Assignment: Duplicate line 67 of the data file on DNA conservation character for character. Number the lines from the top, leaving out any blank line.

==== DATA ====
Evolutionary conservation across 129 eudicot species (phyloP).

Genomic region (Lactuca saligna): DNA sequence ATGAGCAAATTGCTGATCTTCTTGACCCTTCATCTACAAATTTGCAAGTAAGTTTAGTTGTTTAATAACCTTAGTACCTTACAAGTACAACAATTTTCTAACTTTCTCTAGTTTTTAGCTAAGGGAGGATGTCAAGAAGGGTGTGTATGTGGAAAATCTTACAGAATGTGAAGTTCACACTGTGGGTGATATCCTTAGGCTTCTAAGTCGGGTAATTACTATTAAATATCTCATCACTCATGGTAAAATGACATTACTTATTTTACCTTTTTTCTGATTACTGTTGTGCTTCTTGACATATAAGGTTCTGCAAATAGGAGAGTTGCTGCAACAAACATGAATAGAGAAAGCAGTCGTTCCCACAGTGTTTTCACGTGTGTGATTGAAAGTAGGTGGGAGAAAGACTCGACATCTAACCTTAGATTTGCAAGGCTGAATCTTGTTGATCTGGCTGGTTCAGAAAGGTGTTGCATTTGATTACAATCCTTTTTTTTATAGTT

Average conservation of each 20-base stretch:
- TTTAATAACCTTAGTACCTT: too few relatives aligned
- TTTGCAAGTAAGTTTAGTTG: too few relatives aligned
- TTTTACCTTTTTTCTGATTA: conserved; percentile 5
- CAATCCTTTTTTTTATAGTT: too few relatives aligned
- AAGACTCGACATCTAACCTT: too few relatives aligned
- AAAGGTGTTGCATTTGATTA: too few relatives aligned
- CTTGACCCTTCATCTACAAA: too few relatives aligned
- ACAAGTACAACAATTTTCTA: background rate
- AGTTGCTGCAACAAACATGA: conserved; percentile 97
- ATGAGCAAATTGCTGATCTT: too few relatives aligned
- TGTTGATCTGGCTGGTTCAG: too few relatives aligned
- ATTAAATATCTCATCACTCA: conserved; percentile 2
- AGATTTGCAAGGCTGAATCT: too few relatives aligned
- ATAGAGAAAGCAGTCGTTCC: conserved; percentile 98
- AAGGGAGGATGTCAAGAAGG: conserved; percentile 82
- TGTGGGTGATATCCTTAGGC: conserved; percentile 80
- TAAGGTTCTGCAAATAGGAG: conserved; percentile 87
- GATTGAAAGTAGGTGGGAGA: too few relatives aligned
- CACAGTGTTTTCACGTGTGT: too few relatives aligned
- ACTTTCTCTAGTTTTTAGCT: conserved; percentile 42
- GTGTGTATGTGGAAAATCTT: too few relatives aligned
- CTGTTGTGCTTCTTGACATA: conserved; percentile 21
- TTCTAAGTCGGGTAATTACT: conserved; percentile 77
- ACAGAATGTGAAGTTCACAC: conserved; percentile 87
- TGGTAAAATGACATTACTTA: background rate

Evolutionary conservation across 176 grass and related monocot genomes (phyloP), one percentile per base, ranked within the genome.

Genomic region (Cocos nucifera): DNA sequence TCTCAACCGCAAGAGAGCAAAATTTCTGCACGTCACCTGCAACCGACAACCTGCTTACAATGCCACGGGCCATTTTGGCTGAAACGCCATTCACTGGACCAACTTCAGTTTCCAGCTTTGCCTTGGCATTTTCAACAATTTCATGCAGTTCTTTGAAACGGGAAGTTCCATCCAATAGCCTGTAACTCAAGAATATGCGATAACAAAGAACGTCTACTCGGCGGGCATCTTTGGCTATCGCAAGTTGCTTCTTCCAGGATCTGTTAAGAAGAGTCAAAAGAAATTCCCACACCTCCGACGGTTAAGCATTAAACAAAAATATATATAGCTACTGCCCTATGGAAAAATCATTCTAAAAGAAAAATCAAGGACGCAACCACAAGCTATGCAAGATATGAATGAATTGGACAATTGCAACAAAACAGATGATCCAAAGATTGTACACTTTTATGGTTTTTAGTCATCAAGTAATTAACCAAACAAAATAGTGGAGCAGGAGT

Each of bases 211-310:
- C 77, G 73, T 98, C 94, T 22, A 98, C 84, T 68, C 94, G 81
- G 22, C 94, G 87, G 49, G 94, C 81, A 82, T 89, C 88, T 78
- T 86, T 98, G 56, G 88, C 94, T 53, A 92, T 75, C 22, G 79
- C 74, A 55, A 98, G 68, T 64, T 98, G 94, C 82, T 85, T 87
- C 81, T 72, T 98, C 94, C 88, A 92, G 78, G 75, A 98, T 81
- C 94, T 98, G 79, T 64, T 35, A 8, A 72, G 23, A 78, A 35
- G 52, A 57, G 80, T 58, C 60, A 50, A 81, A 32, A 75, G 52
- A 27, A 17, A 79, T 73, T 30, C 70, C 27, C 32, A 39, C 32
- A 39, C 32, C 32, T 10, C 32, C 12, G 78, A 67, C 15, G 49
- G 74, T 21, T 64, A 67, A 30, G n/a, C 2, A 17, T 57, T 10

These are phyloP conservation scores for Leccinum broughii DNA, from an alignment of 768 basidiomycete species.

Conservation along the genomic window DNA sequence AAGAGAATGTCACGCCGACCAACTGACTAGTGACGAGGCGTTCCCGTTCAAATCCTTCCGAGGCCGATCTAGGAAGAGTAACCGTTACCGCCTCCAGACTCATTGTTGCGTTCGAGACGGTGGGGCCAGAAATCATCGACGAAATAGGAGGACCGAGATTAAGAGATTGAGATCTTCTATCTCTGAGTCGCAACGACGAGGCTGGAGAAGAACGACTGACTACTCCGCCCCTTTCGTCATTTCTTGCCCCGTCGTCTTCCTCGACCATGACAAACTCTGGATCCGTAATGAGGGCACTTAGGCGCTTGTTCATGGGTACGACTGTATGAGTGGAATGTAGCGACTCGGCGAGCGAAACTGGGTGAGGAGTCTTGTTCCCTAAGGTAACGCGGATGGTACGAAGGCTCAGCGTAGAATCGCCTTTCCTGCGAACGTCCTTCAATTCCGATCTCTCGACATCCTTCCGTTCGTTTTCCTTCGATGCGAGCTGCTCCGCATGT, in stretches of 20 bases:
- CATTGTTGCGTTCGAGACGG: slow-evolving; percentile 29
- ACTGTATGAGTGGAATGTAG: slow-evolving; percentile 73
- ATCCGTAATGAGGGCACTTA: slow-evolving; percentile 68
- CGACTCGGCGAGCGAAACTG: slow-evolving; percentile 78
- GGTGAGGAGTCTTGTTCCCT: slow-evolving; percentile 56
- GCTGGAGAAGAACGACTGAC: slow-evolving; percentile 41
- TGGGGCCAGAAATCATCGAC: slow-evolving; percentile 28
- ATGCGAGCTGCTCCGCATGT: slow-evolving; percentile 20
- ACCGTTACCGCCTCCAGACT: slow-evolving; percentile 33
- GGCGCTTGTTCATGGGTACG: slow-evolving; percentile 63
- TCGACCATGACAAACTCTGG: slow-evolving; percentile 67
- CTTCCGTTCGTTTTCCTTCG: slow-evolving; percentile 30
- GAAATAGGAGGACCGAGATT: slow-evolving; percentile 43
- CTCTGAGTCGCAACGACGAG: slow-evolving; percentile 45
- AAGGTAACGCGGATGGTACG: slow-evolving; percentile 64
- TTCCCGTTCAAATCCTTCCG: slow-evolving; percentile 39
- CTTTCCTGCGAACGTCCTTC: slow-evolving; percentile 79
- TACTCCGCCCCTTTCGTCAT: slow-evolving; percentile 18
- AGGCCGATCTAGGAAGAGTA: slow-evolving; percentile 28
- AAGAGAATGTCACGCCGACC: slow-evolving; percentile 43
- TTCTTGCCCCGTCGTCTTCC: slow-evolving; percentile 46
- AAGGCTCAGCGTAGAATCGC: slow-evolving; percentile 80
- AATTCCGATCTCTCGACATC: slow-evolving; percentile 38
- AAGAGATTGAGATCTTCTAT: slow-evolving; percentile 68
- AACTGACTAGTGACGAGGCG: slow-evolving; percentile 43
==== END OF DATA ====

- AAGAGATTGAGATCTTCTAT: slow-evolving; percentile 68